While Android is known for its openness and hackability, it’s not often when developers harness it to create something totally new, unique, and useful. This is one of these rare moments. There’s a new kind of Android browser out there. It goes by many names. The popup browser. The bubble browser. The multitasking browser. Android and its slurry of developers are never really great at agreeing on default names.
Anyway, here’s the sitch. Clicking on a link and being tossed over to your default browser, waiting for it to load, reading, and then pressing the back button to go back to your previous app is all very jarring and rote. What is this, 2011? We can do better. How? By using popups first made popular by chat heads in Facebook Messenger. Chat heads just like that, only instead of opening a chat, there will be a web page.
The Battle of the Popup Browsers
Yes, they’re great for multitasking but I like them for other reasons. They’re easier to use and they genuinely add value over a basic mobile browser. They’re fast, stripped down.
But because they’re not really browsers, there are limitations. You can’t copy any text, for example. But I think the advantages far outweigh the faults.
Let’s compare the top three popup browsers and by the end you’ll know which is best for you.
Flynx is Free, Fast, and for Everyone
Flynx is a relatively new app, but it has impressed everyone by its speed and reliability. I like it for a couple of reasons. First, it defaults to a reader view. That means by default, the web page is stripped of ads and formatting. This is like reading an article in Pocket without having to actually send it there.
Flynx also comes with a read later feature (akin to Pocket). After you’ve made the app the default browser, you can simply double-tap on a link anywhere and it will be saved to Flynx. You can also do this from the share sheet. The article will then be available to read offline in the Saved section of the app.
Flynx, right now is completely free. There are also no ads. The app lets you change the text size and there’s a dark mode. But an option to change fonts is lacking.
Note to the devs: Guys, don’t shy away from adding a meaningful Pro tier.
Flynx takes the chat head approach and you’ll see bubbles for each web page at the top.
@pixeldetective we had kept that limitation while we were in beta, we’ll remove it in our upcoming update.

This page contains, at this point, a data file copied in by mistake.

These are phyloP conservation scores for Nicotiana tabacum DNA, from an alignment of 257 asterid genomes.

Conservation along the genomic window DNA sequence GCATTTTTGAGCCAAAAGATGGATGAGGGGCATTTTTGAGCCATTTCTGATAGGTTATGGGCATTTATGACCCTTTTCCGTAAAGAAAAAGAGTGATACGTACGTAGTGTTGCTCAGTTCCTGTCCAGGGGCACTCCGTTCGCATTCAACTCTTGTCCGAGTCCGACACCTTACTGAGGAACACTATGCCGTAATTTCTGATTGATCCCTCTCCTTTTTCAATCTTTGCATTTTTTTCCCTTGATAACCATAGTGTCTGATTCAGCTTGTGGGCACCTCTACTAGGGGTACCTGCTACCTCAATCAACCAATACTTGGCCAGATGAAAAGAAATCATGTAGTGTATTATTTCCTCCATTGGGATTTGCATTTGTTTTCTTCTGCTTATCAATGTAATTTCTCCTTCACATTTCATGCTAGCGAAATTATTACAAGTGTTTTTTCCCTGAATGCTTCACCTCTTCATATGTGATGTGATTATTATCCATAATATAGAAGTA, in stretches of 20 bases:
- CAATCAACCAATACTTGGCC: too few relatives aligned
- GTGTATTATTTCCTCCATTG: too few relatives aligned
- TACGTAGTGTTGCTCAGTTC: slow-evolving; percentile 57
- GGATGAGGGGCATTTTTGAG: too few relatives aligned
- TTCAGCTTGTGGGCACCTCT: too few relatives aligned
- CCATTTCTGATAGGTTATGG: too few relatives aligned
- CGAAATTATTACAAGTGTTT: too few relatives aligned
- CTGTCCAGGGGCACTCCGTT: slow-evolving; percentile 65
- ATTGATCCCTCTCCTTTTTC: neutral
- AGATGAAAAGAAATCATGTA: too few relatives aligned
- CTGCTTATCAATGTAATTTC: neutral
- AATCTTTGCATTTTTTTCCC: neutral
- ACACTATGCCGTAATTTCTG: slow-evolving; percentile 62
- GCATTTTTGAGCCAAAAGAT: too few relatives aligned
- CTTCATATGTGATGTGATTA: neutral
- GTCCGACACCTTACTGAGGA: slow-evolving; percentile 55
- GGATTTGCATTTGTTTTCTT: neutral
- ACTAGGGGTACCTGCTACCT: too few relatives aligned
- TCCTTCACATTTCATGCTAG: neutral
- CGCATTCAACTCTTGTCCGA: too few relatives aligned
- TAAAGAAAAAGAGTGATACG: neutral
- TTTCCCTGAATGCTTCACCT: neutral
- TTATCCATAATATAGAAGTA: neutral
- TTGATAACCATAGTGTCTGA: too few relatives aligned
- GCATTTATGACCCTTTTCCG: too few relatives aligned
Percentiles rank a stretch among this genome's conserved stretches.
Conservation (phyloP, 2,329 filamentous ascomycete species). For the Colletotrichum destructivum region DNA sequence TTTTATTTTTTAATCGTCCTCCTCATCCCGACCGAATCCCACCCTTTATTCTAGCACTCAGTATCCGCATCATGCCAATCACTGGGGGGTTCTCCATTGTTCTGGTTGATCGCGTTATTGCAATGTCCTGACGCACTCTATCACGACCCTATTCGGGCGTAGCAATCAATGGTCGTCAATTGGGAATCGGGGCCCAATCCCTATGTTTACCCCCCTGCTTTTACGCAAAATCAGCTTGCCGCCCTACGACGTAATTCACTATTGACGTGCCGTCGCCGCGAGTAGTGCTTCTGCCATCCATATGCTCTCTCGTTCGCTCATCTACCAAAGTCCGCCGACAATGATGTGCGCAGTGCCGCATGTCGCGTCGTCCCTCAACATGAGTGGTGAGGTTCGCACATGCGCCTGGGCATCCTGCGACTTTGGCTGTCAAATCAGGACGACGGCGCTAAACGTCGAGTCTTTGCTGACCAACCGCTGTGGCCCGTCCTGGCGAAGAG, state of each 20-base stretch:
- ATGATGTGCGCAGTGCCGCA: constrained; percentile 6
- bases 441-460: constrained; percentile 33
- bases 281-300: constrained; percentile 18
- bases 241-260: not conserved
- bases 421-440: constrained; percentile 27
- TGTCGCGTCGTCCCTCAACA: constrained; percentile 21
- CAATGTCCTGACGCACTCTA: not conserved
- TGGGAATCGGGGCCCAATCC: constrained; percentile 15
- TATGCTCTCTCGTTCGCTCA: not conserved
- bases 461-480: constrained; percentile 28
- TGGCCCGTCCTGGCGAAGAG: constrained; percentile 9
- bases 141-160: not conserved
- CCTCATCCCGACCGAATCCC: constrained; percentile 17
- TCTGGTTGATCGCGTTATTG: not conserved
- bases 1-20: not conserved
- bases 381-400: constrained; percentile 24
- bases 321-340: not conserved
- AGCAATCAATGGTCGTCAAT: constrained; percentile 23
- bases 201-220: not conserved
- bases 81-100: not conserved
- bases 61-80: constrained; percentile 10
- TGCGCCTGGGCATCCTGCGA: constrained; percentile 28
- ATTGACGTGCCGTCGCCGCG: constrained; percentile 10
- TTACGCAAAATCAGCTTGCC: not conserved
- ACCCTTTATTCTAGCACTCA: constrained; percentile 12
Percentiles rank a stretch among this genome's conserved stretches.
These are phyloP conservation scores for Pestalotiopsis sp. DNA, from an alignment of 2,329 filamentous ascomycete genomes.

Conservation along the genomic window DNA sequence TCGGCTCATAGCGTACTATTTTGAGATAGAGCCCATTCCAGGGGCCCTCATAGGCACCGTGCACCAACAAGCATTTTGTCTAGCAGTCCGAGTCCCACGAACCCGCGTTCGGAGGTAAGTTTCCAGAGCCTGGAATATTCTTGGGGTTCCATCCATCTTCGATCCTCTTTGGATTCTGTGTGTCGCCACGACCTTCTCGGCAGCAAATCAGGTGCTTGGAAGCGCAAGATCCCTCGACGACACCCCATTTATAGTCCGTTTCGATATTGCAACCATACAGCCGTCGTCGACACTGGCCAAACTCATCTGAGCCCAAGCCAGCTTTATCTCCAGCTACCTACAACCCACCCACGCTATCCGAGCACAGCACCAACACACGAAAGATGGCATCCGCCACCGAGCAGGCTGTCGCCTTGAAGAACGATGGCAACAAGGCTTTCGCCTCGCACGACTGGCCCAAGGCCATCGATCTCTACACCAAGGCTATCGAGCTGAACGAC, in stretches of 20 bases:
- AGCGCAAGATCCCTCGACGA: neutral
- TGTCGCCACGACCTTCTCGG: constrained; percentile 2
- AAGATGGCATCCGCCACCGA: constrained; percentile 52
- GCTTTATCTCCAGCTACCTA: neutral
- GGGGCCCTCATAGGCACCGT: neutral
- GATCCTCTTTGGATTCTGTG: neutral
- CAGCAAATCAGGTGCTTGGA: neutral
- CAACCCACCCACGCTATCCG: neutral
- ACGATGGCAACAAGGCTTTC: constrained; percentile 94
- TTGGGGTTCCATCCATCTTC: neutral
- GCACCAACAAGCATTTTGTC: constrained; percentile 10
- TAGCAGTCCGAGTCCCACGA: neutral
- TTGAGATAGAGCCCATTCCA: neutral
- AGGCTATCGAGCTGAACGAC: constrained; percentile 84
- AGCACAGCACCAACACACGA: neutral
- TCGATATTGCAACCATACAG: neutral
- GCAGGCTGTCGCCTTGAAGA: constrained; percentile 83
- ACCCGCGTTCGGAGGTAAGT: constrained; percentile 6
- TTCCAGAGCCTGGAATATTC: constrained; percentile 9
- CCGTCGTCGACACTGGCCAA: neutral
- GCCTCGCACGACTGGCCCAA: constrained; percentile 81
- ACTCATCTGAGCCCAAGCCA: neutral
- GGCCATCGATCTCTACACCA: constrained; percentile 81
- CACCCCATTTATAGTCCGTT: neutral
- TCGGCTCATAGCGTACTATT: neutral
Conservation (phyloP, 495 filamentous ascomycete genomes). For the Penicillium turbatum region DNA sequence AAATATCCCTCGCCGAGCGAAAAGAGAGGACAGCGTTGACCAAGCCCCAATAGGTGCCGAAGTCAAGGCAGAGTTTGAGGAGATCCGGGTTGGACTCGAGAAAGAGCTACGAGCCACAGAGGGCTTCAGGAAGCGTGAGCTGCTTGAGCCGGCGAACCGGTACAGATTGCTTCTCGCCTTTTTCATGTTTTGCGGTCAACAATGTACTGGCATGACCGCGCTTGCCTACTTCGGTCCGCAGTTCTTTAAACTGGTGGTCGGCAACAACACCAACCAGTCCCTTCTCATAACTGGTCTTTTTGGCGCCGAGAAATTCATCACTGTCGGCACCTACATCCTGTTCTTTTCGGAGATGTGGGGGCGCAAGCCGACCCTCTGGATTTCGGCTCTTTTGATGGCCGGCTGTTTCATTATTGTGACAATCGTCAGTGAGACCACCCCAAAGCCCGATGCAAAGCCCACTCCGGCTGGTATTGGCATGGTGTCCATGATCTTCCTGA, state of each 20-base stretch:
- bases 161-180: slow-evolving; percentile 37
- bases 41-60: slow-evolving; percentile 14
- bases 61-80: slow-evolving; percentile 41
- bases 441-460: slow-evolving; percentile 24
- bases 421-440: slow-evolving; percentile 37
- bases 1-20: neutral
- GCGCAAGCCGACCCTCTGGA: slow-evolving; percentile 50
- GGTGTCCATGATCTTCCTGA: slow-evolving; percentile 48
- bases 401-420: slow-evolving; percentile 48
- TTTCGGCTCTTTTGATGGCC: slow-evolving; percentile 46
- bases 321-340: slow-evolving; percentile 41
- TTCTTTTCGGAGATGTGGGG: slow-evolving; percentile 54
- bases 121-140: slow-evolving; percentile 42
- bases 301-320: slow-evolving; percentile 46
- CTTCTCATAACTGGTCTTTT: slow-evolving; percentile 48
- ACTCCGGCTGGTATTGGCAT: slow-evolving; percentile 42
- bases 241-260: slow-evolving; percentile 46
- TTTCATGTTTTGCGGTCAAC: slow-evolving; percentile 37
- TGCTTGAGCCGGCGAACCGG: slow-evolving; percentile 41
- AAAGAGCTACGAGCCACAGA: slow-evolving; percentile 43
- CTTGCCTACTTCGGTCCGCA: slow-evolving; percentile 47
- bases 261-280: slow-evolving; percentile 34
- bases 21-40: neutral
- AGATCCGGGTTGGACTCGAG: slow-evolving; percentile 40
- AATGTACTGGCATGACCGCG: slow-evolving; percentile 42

— Flynx App (@flynxapp) April 5, 2015
My biggest problem with Flynx is that it only opens 4 links at once. I talked to the developers about it on Twitter and turns out it was a beta restriction that was carried forward. After an upcoming update, Flynx will be able to theoretically open unlimited links.
Javelin for Link Bubbles and More
Javelin takes a different approach to Flynx here. First of all, the app has a card-based layout. You swipe up to switch between articles. And Javelin loads the web page as is by default. You’ll need to press the reader button to get to the reader view. And in the free version, you’re restricted to just 10 instances. You can pay $2.99 to upgrade to the pro version and unlock the reader mode limit and get more features.
Link Bubble Browser Should Be an After Thought
Link Bubble Browser has a free version of the app but it’s nothing more than a trial. Using the free version, you can only open 1 link. How’s that for multitasking?
You can upgrade to the Pro version for $2.49 and unlock the limit and more features like themes, reader mode, and more.
Which One Is for You?
For most of us, Flynx is the best option. Yes, the 4 link limit can be a pain (which should be taken care of in 1-2 weeks) and it could do with better sharing options and more features for the read later section (maybe auto-sync with Pocket?). But I’m excited to see what they come up with in the future release.
If you’re looking for a browser replacement, you might as well just embrace Javelin. On my OnePlus One with 3 GB RAM, it opened 11 links before it finally crashed. So opening 7-8 links should not be an issue.
And, amidst the competition, I can’t figure out who Link Bubble is for. I don’t like the app’s UI and the fact that it’s basically unusable in the free version. It doesn’t have a meaningful free tier and for an Android app that’s a basic requirement. I would suggest staying away from Link Bubble.
Yay for Multitasking
Popup browsers really do make browsing on the web and reading articles online easy.
Do you have any other favorite Android app that makes multitasking really easy for you? Share with us in the comments below.
Last updated on 03 February, 2022
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